For the curious

 

10x10 -> 3.75*20 = 75mbps peak Verizon 700

 

5 x 5-> 3.75*10 = 37.5mbps peak Sprint G Block

 

3 x 3 -> 3.75*6 = 22.5mbps peak (Sprint SMR in SoLinc areas)

 

1.4x1.4 -> 3.75*2.8 = 10.5mbps peak (MetroPCS maybe?)

 

Sent from my SPH-L710 using Tapatalk 2

 

 

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I am somewhat dubious that 3 MHz FDD LTE will come to fruition. Off the top of my head, I cannot think of any Sprint LTE device that is FCC tested for 3 MHz FDD LTE.

 

AJ

True but there haven't been any band 26 devices certified yet either unless you know something about that I don't (would be awesome if you did!).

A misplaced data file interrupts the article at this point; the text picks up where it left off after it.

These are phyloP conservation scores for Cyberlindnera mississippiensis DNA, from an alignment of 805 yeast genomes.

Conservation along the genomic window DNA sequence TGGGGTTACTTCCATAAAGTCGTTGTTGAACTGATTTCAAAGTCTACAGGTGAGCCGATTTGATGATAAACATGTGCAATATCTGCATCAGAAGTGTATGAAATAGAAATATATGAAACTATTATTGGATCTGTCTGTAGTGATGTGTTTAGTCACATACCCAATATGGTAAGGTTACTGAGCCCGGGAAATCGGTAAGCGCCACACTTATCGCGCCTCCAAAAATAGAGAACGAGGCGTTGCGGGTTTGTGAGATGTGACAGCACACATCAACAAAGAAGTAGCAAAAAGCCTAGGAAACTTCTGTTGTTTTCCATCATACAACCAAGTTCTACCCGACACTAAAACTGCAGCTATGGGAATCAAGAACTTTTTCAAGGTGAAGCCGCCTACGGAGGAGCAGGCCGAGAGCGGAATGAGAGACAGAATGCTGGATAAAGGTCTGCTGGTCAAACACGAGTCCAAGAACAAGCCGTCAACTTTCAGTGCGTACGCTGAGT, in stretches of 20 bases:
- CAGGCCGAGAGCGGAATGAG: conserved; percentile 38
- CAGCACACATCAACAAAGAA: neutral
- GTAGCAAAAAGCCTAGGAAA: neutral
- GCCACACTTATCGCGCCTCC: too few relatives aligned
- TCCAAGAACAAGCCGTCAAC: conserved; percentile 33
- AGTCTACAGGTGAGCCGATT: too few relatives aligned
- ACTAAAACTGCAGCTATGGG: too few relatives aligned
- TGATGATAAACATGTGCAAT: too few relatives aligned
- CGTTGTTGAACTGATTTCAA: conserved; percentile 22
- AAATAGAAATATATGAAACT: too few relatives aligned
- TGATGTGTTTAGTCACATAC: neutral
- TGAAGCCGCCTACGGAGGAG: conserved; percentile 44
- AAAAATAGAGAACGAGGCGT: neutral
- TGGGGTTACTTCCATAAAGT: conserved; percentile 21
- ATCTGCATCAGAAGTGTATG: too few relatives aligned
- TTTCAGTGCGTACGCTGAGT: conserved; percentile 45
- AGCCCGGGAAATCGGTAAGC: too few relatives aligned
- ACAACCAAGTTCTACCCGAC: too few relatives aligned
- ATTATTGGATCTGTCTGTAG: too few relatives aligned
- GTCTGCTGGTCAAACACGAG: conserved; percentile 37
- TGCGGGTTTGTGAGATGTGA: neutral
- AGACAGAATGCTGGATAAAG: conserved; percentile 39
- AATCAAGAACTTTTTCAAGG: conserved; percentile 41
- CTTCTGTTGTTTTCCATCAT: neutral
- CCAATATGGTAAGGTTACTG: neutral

Sent from my SPH-L710 using Tapatalk 2

 

 

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True but there haven't been any band 26 devices certified yet either unless you know something about that I don't (would be awesome if you did!).

 

I suppose that is true. My counterexample is that both MetroPCS and Cricket LTE devices have typically been authorized for bands and bandwidths that neither will ever use. We certainly have not seen that from Sprint LTE devices, though. So, that is why I am "somewhat dubious" about Sprint 3 MHz FDD LTE. But we shall have to wait and see once the band 26 devices make an appearance.

 

AJ

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This is silly if they continue to avoid network evolution. The big question for now will be the functionality and satisfaction with these devices.